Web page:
In a previous post, we talked about how to troubleshoot your lab’s air quality, with humidity being a common issue. Controlling humidity is important, because among other things, humidity has an impact on static in the lab.
If you’re experiencing static at the microtome, one solution may be to put a small humidifier above or behind the microtomes. If you do use a humidifier, make sure that you clean it regularly so as to avoid build up of bacteria. Another useful static reducer is the dryer sheet, placed behind the knife holder. You do have to be careful with the placement of your dryer sheets because you don’t want any particles falling off of it and contaminating your specimens.
You can also make use of wet gauze placed behind the blade holder or rubbed on the face of the block after trimming and before sectioning, or a wet paper towel in the trimmings catch tray in front of the microtome. You can also soak your blocks in a very weak ammonium hydroxide solution (.05 solution) for a couple of seconds and then dry them off.
Vendors also sell products specifically designed for reducing static. These include antistatic brushes, mats, even antistatic heel grounders for your shoes, and wristbands. Antistatic sprays can also be used on your shoes, the floor and the equipment. You will want to hold the spray a ways back from the target though, and don’t overdo it!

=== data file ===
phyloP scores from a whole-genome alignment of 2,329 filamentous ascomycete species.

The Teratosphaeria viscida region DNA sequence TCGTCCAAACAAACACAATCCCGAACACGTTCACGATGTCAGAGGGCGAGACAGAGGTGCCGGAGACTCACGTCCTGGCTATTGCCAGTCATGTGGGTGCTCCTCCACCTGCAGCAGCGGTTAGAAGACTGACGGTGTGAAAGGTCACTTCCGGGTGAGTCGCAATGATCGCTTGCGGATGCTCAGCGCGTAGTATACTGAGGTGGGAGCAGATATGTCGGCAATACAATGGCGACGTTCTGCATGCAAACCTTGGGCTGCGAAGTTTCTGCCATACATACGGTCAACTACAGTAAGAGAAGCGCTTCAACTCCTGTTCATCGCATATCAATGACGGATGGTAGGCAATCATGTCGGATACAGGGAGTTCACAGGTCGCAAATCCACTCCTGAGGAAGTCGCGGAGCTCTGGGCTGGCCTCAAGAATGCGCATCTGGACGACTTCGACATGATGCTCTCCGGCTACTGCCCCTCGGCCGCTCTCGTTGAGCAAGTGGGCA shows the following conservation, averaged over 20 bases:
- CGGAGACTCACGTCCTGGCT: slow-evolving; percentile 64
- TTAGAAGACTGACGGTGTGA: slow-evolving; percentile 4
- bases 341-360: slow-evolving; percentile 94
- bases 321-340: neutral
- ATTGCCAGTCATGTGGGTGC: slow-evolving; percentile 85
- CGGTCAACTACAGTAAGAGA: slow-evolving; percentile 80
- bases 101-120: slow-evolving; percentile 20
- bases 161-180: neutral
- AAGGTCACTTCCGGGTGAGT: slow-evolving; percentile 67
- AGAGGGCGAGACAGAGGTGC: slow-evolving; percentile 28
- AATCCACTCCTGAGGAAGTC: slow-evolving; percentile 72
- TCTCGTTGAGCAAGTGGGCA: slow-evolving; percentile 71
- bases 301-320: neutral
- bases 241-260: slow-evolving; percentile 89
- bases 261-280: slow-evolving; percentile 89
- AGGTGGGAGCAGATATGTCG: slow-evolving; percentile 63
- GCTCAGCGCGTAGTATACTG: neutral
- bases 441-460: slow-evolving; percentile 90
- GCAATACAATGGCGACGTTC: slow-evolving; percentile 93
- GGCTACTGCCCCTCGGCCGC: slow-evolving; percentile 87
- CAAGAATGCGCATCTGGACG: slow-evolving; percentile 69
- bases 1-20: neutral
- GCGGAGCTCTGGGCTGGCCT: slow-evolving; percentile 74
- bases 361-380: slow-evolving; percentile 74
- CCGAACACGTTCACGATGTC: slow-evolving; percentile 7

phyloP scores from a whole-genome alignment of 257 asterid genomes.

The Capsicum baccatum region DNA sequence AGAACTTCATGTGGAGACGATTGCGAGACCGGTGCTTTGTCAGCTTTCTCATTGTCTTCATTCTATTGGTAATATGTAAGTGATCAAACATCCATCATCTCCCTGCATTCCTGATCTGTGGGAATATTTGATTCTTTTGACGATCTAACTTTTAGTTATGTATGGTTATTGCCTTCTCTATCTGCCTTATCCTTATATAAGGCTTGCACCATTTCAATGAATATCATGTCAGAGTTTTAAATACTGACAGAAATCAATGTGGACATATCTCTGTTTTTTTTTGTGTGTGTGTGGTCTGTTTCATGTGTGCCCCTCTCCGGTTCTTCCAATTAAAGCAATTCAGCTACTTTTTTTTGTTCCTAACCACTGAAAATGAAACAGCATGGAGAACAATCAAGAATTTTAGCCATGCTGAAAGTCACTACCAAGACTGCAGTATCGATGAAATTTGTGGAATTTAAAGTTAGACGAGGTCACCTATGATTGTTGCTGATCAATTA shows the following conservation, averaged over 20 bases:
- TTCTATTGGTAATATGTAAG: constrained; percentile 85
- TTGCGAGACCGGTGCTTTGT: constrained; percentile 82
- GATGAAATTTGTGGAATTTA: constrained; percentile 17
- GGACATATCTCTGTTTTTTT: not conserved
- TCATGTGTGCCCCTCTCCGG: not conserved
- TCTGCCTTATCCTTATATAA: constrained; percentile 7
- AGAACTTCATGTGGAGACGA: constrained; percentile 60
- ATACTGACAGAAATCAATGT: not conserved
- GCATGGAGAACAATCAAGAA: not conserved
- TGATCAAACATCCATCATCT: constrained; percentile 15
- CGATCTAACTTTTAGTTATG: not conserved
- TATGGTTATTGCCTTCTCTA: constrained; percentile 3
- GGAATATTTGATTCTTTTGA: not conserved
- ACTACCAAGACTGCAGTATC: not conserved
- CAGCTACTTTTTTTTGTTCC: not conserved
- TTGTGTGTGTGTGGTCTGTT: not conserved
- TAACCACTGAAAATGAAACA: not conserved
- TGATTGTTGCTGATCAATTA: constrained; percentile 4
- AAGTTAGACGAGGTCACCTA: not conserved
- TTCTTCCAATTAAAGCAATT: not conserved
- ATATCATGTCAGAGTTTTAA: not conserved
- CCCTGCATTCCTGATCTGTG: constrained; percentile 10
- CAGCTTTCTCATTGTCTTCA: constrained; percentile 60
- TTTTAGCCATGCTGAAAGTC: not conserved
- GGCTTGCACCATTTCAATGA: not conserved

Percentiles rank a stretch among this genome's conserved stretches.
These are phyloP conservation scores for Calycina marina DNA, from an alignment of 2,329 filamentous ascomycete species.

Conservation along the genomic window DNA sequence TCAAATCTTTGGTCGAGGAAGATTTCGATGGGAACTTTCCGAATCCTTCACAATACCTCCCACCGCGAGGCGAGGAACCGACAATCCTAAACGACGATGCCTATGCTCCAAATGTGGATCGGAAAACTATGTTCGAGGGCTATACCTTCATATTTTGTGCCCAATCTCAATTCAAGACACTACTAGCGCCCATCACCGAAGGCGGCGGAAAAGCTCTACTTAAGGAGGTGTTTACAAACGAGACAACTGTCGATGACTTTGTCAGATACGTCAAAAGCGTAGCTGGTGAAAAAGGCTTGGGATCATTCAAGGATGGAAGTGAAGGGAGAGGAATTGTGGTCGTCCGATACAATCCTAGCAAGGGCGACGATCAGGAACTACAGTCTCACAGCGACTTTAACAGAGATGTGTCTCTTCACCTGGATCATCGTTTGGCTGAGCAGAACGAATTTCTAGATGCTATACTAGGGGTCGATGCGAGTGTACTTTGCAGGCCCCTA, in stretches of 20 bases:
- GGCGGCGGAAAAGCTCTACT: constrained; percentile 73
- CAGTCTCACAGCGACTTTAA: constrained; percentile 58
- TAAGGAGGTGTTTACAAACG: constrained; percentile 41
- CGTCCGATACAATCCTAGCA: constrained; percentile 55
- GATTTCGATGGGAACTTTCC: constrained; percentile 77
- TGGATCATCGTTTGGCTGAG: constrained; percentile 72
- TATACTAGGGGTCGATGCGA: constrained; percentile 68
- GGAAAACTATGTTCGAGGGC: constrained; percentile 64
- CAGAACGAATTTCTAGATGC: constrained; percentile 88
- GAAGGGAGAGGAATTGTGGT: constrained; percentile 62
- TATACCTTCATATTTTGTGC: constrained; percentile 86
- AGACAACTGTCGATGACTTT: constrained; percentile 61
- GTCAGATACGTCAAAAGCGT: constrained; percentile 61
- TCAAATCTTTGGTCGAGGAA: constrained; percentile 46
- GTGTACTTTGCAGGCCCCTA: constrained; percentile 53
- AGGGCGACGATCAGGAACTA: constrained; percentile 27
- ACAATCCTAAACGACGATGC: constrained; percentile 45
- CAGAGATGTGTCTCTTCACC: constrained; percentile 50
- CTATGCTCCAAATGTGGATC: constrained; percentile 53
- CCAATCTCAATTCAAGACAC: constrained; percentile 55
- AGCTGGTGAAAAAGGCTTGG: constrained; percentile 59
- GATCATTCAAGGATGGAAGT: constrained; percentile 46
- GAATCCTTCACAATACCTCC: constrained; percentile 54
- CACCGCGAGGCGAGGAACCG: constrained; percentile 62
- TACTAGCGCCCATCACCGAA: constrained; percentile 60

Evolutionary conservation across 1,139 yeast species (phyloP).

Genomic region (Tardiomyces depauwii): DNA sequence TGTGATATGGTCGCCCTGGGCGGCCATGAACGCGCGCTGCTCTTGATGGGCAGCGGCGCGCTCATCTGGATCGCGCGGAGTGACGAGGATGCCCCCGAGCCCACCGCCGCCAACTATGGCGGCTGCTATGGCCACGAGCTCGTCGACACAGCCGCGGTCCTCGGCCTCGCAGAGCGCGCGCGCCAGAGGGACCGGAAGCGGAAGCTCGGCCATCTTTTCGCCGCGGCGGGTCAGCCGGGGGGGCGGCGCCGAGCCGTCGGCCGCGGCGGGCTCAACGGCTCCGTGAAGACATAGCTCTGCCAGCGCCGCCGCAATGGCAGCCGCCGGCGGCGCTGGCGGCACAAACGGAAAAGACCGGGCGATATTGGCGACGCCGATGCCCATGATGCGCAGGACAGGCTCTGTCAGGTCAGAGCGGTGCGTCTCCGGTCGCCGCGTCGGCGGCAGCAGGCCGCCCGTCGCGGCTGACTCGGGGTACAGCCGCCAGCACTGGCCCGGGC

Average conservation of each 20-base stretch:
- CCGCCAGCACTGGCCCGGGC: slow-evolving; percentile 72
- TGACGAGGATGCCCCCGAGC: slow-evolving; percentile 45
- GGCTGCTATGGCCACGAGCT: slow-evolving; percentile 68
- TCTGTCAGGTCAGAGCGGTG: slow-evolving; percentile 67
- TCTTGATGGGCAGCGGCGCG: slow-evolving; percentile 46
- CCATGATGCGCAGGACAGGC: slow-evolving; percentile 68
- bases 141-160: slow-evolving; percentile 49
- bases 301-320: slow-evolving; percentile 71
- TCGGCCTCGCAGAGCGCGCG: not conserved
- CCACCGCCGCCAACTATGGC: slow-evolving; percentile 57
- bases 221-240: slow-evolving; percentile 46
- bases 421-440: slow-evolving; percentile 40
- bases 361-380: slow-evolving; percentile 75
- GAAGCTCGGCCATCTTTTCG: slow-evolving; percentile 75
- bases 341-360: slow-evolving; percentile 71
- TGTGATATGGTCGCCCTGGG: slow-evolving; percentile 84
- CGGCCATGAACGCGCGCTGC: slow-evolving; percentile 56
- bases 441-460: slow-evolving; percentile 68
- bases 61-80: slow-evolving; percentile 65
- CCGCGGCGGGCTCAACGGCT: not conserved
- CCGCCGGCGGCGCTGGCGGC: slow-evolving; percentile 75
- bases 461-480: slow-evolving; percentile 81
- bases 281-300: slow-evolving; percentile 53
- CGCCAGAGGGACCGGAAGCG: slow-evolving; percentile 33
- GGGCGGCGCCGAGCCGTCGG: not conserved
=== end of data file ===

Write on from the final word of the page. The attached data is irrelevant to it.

There are also products you can buy from Amazon, such as an anti-static gun. Originally designed for removing dust from vinyl records, anti-static guns can be used to reduce static at the microtome. Slowly pull the trigger of the gun and it will release ions.
Finally, do what you can to reduce static with your clothing. Wearing synthetic fabrics like nylon, polyester and spandex can create more static, while cotton will cause less. Adding dryer balls to your dryer can also help reduce static or try a ball of aluminum foil in the dryer for a similar effect.